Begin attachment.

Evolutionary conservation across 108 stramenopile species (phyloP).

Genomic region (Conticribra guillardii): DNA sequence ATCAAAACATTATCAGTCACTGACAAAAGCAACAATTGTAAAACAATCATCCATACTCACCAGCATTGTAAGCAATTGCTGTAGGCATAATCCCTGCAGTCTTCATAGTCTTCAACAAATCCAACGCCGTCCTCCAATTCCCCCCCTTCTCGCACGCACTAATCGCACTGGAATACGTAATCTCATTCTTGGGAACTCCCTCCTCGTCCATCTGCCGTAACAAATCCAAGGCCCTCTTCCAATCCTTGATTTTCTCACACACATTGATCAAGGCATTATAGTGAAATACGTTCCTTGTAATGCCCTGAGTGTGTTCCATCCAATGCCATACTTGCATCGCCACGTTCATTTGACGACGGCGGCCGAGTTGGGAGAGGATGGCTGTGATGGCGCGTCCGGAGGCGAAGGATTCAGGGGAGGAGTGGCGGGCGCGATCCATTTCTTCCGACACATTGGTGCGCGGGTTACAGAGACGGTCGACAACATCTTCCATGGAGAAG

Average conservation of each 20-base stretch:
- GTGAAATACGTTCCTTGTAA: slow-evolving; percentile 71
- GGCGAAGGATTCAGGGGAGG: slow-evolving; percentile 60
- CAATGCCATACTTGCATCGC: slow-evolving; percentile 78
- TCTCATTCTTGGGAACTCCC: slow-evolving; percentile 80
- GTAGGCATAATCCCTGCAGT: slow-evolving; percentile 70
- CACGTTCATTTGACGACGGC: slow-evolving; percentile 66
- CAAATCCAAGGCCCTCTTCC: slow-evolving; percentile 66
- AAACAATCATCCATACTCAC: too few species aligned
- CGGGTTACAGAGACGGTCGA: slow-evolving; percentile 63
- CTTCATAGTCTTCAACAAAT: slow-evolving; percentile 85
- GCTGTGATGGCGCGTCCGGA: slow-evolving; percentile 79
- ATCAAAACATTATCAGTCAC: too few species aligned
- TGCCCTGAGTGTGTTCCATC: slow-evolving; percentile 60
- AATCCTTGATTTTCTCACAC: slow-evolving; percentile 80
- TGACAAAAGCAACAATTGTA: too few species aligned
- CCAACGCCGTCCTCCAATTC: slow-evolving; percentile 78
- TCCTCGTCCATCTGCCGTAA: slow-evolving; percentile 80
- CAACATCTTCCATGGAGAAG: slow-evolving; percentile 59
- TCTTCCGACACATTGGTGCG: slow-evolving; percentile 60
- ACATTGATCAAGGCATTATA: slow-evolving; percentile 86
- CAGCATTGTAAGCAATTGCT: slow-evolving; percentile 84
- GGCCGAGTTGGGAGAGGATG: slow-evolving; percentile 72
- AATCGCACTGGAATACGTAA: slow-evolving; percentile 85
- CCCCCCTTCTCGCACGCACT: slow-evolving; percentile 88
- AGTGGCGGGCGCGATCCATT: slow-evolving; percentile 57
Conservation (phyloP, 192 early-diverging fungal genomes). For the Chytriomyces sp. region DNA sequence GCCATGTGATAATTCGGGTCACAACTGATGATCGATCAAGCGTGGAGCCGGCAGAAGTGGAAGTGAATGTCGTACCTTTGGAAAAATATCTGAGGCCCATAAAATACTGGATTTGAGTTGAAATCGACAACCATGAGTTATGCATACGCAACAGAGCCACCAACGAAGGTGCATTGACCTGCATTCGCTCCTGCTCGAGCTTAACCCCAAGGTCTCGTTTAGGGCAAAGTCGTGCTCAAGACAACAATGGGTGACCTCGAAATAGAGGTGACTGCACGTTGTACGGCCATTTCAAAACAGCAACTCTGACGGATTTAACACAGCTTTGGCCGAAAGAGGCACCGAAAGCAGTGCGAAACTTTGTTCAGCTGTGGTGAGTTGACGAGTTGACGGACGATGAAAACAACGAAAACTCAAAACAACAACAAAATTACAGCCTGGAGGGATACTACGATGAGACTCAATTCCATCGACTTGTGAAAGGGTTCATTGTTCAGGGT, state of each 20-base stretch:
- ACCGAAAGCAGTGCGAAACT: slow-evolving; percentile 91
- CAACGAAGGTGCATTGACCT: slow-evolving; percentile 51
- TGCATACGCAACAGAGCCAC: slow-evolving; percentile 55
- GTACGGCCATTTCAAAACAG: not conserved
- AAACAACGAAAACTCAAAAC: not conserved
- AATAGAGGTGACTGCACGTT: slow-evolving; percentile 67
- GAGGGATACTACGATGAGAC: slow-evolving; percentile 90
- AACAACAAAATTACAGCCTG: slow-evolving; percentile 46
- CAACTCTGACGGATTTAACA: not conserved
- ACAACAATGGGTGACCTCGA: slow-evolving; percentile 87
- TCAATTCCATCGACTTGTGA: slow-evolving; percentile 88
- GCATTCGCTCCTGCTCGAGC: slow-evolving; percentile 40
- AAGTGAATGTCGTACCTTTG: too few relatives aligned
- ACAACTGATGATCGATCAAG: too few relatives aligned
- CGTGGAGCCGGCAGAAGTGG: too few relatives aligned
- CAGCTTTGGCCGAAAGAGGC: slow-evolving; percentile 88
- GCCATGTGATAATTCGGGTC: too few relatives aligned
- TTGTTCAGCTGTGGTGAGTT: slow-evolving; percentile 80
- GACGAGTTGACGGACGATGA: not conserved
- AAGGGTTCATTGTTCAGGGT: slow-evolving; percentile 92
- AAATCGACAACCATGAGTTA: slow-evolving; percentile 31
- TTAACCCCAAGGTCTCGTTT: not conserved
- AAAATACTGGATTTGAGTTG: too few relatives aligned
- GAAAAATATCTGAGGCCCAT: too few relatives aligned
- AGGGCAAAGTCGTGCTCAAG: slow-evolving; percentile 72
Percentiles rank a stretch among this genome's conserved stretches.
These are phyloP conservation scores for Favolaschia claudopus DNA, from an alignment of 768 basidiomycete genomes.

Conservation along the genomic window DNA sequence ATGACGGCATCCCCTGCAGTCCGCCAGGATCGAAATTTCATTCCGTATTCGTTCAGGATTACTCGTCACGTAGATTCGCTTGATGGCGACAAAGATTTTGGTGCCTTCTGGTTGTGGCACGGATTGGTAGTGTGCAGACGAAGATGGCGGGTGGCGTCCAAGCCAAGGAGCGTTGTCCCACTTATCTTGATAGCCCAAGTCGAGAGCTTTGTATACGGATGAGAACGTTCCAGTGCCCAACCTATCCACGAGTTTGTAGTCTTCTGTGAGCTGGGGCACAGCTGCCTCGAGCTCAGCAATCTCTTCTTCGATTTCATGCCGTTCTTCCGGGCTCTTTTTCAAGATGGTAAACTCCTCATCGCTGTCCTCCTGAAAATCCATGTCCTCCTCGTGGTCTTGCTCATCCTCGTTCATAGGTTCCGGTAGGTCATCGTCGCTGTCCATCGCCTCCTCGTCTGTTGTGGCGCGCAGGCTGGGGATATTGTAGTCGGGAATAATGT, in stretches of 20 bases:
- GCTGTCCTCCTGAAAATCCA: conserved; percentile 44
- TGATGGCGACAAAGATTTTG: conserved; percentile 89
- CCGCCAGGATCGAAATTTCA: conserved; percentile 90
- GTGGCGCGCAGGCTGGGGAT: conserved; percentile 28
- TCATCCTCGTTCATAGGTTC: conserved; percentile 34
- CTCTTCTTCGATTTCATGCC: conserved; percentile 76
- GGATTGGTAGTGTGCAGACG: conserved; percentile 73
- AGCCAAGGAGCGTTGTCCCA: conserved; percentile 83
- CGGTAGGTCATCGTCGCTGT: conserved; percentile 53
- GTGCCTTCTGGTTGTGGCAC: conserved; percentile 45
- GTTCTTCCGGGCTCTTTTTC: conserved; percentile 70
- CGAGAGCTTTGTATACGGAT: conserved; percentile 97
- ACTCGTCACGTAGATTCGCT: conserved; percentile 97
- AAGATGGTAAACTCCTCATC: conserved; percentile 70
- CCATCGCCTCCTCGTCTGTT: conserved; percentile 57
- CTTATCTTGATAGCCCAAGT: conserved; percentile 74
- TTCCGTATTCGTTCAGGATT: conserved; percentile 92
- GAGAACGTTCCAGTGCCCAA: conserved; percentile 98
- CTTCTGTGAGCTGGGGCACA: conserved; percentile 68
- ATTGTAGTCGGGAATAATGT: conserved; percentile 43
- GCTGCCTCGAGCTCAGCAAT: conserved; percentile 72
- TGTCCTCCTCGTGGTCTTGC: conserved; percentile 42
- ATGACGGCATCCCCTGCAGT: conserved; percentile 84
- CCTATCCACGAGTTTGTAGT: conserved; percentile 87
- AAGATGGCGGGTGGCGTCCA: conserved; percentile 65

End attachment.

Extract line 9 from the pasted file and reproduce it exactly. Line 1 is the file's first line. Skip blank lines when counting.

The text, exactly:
- CACGTTCATTTGACGACGGC: slow-evolving; percentile 66